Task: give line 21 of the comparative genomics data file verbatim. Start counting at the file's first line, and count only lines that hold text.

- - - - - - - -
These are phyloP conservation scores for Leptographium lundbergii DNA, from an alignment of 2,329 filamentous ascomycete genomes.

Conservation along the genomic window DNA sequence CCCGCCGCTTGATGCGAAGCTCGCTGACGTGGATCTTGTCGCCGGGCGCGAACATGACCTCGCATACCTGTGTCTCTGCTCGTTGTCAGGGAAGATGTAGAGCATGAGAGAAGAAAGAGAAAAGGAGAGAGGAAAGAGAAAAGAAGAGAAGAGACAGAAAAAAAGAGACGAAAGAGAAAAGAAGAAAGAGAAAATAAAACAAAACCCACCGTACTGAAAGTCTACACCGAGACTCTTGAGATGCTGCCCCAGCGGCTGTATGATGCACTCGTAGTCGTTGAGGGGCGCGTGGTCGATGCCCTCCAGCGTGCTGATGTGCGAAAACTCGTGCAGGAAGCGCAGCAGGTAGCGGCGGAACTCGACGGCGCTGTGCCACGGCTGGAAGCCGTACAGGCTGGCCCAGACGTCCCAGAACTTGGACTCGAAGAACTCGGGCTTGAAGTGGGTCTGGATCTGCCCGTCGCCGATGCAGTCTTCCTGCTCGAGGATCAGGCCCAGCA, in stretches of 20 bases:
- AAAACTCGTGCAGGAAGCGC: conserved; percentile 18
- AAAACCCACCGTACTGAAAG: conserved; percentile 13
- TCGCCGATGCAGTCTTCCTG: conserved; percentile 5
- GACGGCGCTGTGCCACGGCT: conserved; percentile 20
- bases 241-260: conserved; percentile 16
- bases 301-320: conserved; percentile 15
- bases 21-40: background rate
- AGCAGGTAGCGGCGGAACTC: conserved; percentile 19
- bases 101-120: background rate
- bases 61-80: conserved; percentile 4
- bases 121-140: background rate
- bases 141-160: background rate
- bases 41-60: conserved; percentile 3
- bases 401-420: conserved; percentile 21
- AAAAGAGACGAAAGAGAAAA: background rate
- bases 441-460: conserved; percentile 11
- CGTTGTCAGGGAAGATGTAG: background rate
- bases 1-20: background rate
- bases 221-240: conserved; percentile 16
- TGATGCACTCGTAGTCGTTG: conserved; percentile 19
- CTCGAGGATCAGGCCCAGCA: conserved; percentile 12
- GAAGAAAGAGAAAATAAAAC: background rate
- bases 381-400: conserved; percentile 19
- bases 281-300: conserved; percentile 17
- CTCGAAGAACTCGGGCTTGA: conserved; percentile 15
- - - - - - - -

- bases 221-240: conserved; percentile 16